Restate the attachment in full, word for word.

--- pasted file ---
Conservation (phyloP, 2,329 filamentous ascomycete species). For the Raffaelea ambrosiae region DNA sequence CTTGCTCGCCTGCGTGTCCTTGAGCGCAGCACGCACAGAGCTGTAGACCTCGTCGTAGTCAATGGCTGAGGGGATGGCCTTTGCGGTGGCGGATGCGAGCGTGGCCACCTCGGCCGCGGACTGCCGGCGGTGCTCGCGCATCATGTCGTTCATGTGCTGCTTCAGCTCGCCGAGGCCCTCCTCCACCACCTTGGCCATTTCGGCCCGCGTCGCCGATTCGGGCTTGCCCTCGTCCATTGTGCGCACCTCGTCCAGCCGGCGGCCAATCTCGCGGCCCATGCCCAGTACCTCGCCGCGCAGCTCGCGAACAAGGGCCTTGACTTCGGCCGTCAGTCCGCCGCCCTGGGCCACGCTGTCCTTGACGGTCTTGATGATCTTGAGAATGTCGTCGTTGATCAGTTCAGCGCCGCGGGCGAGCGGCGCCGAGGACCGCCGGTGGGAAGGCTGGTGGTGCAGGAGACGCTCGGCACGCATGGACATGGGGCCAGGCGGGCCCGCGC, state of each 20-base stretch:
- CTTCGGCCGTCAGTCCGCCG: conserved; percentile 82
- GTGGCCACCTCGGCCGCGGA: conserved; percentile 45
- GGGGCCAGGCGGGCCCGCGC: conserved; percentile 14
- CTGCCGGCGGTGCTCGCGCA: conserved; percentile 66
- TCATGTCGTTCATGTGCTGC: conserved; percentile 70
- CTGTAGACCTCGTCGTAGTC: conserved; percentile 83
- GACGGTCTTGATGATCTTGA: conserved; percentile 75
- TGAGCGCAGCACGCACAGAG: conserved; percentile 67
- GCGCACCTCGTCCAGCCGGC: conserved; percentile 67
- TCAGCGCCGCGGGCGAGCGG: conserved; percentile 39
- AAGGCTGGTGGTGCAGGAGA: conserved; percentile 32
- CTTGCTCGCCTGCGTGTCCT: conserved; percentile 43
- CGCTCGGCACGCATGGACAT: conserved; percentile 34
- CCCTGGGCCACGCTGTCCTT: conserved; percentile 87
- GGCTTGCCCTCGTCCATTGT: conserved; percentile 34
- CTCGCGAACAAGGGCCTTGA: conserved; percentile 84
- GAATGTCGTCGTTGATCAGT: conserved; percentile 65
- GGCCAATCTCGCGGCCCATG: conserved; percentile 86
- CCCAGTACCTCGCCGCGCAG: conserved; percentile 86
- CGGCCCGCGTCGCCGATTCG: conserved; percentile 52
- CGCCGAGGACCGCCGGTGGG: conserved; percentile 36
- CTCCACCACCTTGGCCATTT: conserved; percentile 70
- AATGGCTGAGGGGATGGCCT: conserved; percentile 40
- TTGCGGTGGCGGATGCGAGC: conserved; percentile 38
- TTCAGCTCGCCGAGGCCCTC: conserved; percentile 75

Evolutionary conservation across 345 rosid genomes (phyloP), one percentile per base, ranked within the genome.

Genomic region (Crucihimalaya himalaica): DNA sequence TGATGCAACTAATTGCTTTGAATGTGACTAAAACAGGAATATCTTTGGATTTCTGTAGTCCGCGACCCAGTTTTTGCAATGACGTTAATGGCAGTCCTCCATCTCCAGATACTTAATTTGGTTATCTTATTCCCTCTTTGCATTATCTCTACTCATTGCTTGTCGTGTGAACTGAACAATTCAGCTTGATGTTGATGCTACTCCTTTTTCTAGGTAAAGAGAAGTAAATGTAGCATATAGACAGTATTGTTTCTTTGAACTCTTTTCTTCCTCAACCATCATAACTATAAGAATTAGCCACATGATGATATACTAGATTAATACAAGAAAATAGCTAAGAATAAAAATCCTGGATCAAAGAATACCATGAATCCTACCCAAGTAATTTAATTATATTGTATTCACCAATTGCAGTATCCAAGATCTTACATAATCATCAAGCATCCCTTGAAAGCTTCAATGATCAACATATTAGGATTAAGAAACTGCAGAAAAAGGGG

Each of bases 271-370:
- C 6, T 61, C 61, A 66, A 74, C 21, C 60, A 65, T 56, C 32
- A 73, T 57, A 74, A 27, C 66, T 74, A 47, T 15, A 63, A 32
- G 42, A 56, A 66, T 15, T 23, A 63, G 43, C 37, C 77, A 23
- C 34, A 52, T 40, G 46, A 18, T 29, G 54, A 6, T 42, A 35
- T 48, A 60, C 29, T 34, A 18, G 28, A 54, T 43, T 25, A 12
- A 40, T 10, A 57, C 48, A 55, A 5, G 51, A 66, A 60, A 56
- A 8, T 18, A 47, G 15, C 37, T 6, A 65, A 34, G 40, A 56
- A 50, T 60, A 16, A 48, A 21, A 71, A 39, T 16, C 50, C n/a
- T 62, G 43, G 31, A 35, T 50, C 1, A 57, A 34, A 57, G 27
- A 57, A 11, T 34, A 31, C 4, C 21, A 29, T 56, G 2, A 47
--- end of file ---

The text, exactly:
Conservation (phyloP, 2,329 filamentous ascomycete species). For the Raffaelea ambrosiae region DNA sequence CTTGCTCGCCTGCGTGTCCTTGAGCGCAGCACGCACAGAGCTGTAGACCTCGTCGTAGTCAATGGCTGAGGGGATGGCCTTTGCGGTGGCGGATGCGAGCGTGGCCACCTCGGCCGCGGACTGCCGGCGGTGCTCGCGCATCATGTCGTTCATGTGCTGCTTCAGCTCGCCGAGGCCCTCCTCCACCACCTTGGCCATTTCGGCCCGCGTCGCCGATTCGGGCTTGCCCTCGTCCATTGTGCGCACCTCGTCCAGCCGGCGGCCAATCTCGCGGCCCATGCCCAGTACCTCGCCGCGCAGCTCGCGAACAAGGGCCTTGACTTCGGCCGTCAGTCCGCCGCCCTGGGCCACGCTGTCCTTGACGGTCTTGATGATCTTGAGAATGTCGTCGTTGATCAGTTCAGCGCCGCGGGCGAGCGGCGCCGAGGACCGCCGGTGGGAAGGCTGGTGGTGCAGGAGACGCTCGGCACGCATGGACATGGGGCCAGGCGGGCCCGCGC, state of each 20-base stretch:
- CTTCGGCCGTCAGTCCGCCG: conserved; percentile 82
- GTGGCCACCTCGGCCGCGGA: conserved; percentile 45
- GGGGCCAGGCGGGCCCGCGC: conserved; percentile 14
- CTGCCGGCGGTGCTCGCGCA: conserved; percentile 66
- TCATGTCGTTCATGTGCTGC: conserved; percentile 70
- CTGTAGACCTCGTCGTAGTC: conserved; percentile 83
- GACGGTCTTGATGATCTTGA: conserved; percentile 75
- TGAGCGCAGCACGCACAGAG: conserved; percentile 67
- GCGCACCTCGTCCAGCCGGC: conserved; percentile 67
- TCAGCGCCGCGGGCGAGCGG: conserved; percentile 39
- AAGGCTGGTGGTGCAGGAGA: conserved; percentile 32
- CTTGCTCGCCTGCGTGTCCT: conserved; percentile 43
- CGCTCGGCACGCATGGACAT: conserved; percentile 34
- CCCTGGGCCACGCTGTCCTT: conserved; percentile 87
- GGCTTGCCCTCGTCCATTGT: conserved; percentile 34
- CTCGCGAACAAGGGCCTTGA: conserved; percentile 84
- GAATGTCGTCGTTGATCAGT: conserved; percentile 65
- GGCCAATCTCGCGGCCCATG: conserved; percentile 86
- CCCAGTACCTCGCCGCGCAG: conserved; percentile 86
- CGGCCCGCGTCGCCGATTCG: conserved; percentile 52
- CGCCGAGGACCGCCGGTGGG: conserved; percentile 36
- CTCCACCACCTTGGCCATTT: conserved; percentile 70
- AATGGCTGAGGGGATGGCCT: conserved; percentile 40
- TTGCGGTGGCGGATGCGAGC: conserved; percentile 38
- TTCAGCTCGCCGAGGCCCTC: conserved; percentile 75

Evolutionary conservation across 345 rosid genomes (phyloP), one percentile per base, ranked within the genome.

Genomic region (Crucihimalaya himalaica): DNA sequence TGATGCAACTAATTGCTTTGAATGTGACTAAAACAGGAATATCTTTGGATTTCTGTAGTCCGCGACCCAGTTTTTGCAATGACGTTAATGGCAGTCCTCCATCTCCAGATACTTAATTTGGTTATCTTATTCCCTCTTTGCATTATCTCTACTCATTGCTTGTCGTGTGAACTGAACAATTCAGCTTGATGTTGATGCTACTCCTTTTTCTAGGTAAAGAGAAGTAAATGTAGCATATAGACAGTATTGTTTCTTTGAACTCTTTTCTTCCTCAACCATCATAACTATAAGAATTAGCCACATGATGATATACTAGATTAATACAAGAAAATAGCTAAGAATAAAAATCCTGGATCAAAGAATACCATGAATCCTACCCAAGTAATTTAATTATATTGTATTCACCAATTGCAGTATCCAAGATCTTACATAATCATCAAGCATCCCTTGAAAGCTTCAATGATCAACATATTAGGATTAAGAAACTGCAGAAAAAGGGG

Each of bases 271-370:
- C 6, T 61, C 61, A 66, A 74, C 21, C 60, A 65, T 56, C 32
- A 73, T 57, A 74, A 27, C 66, T 74, A 47, T 15, A 63, A 32
- G 42, A 56, A 66, T 15, T 23, A 63, G 43, C 37, C 77, A 23
- C 34, A 52, T 40, G 46, A 18, T 29, G 54, A 6, T 42, A 35
- T 48, A 60, C 29, T 34, A 18, G 28, A 54, T 43, T 25, A 12
- A 40, T 10, A 57, C 48, A 55, A 5, G 51, A 66, A 60, A 56
- A 8, T 18, A 47, G 15, C 37, T 6, A 65, A 34, G 40, A 56
- A 50, T 60, A 16, A 48, A 21, A 71, A 39, T 16, C 50, C n/a
- T 62, G 43, G 31, A 35, T 50, C 1, A 57, A 34, A 57, G 27
- A 57, A 11, T 34, A 31, C 4, C 21, A 29, T 56, G 2, A 47